This summer I finally completed a project I’ve been planning to do for 30 years. Contrary to what my family thinks, that project was not cleaning the front bedroom, or the attic, or the basement. Those aren’t all done yet.
I finally collected all of the columns called “All Around the House” that I wrote for the Greenville Advocate in the late ’60s and the early ’70s. There are 328 of them.
Way back then I was rather busy having and raising our eight children. Every week the Advocate gave me enough tear sheets of the columns so I had one copy for each child. I wish I had made scrapbooks then, but I didn’t. Not even one. I just shoved them into filing cabinet drawers. They’re still there.
One summer a couple of years ago I decided the time had come. I emptied one drawer and began to put the copies in order. One little problem—most of them were undated.
I tried for several days to put them in order. Then I decided the kids could make their own scrapbooks some day, and I dutifully crammed the copies back in the drawers.
Sometimes I thought about it, but I managed to fight the urge to sort, date, and trim the papers to make the scrapbooks.
Then I read about the microfilm scanner at Greenville Library. All of the Advocates were on microfilm.
My guilt was gone. I could get copies of the columns anytime, and they would be dated and in order. All I had to do was learn to run the microfilm machine.
Oops, that could be a problem. There isn’t a machine made that I can’t ruin without even trying. I manage to coexist with household machines because my husband Bill knows how to talk to them when I offend them.I procrastinated for quite a while. Then retirement made me brave. In June I went to the library’s genealogy room to confront the microfilm machine.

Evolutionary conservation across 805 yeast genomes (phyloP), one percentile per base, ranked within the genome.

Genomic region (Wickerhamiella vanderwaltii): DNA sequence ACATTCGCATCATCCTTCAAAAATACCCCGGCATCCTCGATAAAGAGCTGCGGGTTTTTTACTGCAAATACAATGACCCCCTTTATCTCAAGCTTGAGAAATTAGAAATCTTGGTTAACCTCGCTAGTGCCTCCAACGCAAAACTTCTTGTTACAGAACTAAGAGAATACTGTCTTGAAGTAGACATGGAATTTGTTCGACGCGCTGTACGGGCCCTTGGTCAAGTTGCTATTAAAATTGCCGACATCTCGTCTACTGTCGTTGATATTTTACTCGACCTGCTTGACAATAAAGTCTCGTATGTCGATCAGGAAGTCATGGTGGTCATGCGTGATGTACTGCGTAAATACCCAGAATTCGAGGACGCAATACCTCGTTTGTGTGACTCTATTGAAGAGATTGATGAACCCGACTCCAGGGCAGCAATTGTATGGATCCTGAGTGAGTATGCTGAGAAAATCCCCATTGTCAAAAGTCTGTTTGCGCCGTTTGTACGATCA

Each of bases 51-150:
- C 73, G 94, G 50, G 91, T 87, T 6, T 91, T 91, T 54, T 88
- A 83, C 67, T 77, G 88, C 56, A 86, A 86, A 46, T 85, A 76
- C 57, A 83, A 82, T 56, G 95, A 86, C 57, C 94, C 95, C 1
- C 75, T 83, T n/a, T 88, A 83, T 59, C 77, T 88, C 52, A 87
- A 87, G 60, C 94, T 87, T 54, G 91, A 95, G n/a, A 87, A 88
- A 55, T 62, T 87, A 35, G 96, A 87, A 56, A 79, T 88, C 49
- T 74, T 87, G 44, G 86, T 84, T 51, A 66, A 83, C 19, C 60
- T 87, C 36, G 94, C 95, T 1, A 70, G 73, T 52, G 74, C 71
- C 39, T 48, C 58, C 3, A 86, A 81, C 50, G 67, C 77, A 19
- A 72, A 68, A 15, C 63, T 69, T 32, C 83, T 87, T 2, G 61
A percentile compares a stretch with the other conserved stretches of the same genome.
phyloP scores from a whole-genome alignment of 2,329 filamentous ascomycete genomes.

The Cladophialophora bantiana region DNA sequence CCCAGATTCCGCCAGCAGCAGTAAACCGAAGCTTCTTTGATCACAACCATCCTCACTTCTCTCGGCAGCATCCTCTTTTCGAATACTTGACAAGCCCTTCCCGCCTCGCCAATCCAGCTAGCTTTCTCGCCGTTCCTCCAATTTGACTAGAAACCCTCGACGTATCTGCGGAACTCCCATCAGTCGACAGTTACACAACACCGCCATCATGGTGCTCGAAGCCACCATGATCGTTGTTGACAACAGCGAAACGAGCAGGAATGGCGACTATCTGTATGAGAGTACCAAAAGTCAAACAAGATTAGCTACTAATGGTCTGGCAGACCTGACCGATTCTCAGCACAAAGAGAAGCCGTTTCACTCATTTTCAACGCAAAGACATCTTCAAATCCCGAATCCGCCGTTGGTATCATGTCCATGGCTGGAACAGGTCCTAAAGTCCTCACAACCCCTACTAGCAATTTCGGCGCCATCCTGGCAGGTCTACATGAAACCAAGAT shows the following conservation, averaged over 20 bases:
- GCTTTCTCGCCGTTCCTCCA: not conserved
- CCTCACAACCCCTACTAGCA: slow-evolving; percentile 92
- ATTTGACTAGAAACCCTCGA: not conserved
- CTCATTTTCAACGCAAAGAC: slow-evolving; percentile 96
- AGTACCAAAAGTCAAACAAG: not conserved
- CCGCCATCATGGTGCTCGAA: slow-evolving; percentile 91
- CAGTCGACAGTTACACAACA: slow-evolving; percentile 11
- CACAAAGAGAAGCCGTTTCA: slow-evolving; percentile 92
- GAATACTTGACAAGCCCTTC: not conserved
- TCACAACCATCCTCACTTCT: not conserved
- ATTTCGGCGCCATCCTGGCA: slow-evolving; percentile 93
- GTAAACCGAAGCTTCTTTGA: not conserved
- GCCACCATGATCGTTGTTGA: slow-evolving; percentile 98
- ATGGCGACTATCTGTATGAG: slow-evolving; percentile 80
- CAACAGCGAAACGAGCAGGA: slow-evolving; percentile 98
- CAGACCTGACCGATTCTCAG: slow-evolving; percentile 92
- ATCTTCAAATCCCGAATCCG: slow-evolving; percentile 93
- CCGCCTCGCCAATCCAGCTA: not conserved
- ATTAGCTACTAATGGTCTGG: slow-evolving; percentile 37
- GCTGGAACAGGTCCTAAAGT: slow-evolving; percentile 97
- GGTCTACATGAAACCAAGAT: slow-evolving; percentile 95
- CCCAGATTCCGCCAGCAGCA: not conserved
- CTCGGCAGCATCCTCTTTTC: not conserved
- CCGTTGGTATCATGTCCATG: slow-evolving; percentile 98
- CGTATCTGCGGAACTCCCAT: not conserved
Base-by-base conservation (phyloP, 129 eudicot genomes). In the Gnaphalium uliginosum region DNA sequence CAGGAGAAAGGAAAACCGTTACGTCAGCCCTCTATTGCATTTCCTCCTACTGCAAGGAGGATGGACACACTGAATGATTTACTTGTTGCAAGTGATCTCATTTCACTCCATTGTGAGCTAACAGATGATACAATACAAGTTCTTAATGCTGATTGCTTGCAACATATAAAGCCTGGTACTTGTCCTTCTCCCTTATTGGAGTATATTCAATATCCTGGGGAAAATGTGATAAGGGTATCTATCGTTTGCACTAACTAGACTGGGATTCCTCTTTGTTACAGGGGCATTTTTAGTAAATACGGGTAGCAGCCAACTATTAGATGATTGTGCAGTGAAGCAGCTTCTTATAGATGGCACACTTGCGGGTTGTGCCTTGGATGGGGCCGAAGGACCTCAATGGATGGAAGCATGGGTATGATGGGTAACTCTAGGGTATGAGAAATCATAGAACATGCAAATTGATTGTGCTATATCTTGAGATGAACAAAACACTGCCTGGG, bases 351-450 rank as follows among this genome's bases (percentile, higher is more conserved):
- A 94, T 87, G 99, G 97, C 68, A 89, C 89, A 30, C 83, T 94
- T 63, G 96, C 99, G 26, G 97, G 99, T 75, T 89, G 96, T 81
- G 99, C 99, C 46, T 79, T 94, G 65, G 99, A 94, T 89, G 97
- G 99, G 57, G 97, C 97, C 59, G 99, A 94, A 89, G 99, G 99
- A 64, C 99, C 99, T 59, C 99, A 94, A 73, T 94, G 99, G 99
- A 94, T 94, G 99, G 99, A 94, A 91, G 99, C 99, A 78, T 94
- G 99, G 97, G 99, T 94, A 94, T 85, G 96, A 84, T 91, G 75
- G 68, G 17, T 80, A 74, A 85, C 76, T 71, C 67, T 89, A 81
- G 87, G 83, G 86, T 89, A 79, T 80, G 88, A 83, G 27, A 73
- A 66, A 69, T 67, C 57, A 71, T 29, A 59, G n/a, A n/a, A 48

The librarian introduced me to the machine and explained its operation and the location of the microfilm. I looked it over and saw its name. “Microfilm Scanner. I began to relax. This was a closer relative to my computer and printer than my washer or dryer. I get along fine with the computer and printer, so I began the project I’d waited thirty years to do.
It took about 17 hours spread over three weeks to copy the columns. The librarians were always there to help when I got stuck.
I can recommend our library, the librarians, the genealogy room, and the microfilm scanner most highly. Stop in and try it out sometime.
Next I went through the boxes and drawers where I keep the photos I’m going to put in albums some day, and I found several pictures from those olden days to add to the book. Finally Bill designed a cover for the book.
I spent two weeks cutting and pasting at our dining room table to get the 340 pages ready for the copy machine. Then there were three long days at the copy machine which my friends Jan and Eileen kept me from ruining. The last thing done was punching and binding the book, and voila! With a lot of help from my friends, a dream came true.
Finally, each of my children and a few relatives and friends have a copy of all the columns I wrote about them a long time ago with a bonus section of pictures. (The copy machine could only make 15 copies in one run.)
Are they impressed? I don’t know. But I surely am. Who knows, I might get the front bedroom, the attic, and the basement all cleaned—someday.
EDITOR’S NOTE: This column was first published in the Greenville Advocate on Aug. 14, 1996.
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